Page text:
Have you ever walked past the $1 steaks in the freezer at Dollar Tree and wondered, can they be any good?
The $1 ribeye has been one of Dollar Tree’s favorite doorbuster deals since it was first unveiled several years ago. Even as Dollar Tree has continued to expand its selections of frozen and refrigerated groceries, the $1 steak has remained one of the store’s favorite selling points. You can often find posters and banners with “$1 Ribeye Steak!” donning Dollar Tree’s windows. And it’s easy to understand why — after all, the deal seems almost too good to be true! 🤑
How does the price compare to ribeye steak that you would buy by the pound at the supermarket? Dollar Tree’s steaks, costing just $1 for 3.5 ounces, come in at $4.57 per pound. Ribeye steak at Walmart, for example, costs on average $11.97 per pound. Less than half the price! 🤯 Granted, Dollar Tree’s steaks are prepackaged, frozen, and contain a few preservatives, but that’s a huge price difference!
Before you assume the worst about these cuts of meat, know that they are made from US beef and packaged by the company Stampede, which also supplies other supermarkets.
Dollar Tree’s steaks come pre-tenderized, marinating in a bromelain-based brine within the packaging. And because these steaks are so thin, measuring approximately just a quarter inch in height, they thaw quite quickly under warm water.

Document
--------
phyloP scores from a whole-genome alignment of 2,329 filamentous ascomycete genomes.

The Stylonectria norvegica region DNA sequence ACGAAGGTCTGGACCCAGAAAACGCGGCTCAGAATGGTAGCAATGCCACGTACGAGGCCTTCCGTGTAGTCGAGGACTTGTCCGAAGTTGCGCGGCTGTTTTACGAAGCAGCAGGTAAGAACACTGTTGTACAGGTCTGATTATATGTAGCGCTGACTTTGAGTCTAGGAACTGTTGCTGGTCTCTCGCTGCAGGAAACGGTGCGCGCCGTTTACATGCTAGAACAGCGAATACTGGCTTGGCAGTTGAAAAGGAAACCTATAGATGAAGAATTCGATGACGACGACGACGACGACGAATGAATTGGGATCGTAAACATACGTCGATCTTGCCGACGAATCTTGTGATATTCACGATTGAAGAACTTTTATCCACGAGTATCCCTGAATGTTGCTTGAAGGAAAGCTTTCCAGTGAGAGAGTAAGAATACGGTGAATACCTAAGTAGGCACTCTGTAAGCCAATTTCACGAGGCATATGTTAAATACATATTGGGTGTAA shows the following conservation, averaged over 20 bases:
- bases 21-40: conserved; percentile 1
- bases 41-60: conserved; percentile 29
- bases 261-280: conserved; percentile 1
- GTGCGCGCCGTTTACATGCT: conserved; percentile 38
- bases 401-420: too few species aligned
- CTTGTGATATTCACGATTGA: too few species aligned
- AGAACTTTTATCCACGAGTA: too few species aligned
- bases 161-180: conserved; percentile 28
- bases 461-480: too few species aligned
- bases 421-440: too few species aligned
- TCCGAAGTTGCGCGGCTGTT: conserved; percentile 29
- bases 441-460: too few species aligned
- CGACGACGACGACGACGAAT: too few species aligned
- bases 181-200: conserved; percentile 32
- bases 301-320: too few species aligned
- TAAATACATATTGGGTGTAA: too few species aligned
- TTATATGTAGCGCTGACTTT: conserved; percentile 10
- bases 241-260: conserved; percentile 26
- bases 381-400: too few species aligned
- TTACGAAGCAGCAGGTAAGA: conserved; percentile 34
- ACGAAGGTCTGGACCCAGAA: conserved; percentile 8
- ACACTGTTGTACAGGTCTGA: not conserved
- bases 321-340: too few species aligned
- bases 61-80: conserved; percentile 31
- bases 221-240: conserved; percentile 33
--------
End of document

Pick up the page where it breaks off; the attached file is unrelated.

We threw one of these steaks on the stove to try it out, and within just a few minutes, it was ready to eat. We heated up some Dollar Tree frozen cauliflower and broccoli to complete our $2 Dollar Tree-inspired meal! 😋
When it comes to steak, what matters most is the taste. And honestly, our steak tasted better than we expected. The steak’s packaged marinade gives the meat a surprisingly savory flavor we didn’t expect. But because the steak is so thin, much of the steak’s juices got cooked out of the meat, making the texture a little tough.
Of course the biggest downside to Dollar Tree’s steaks is the size. Although it’s a bargain, a 3.5-oz steak isn’t going to fill anyone up. It’s hard to imagine anyone grilling up one of these tiny bad boys and sitting down with their steak knife and baked potato to a hearty steak dinner. You could cook a few at a time, but at that point, you’d be better off buying some cheap cuts of meat at the supermarket.
There are better ways to make use of these thinly sliced steaks, however. Cut into strips or small pieces, they make quick, easy additions to chef salads, stir fries, omelets, scrambled eggs, cheese steaks, and homemade pizzas. Keep a few in your freezer for when you want to add a little extra protein to your meal!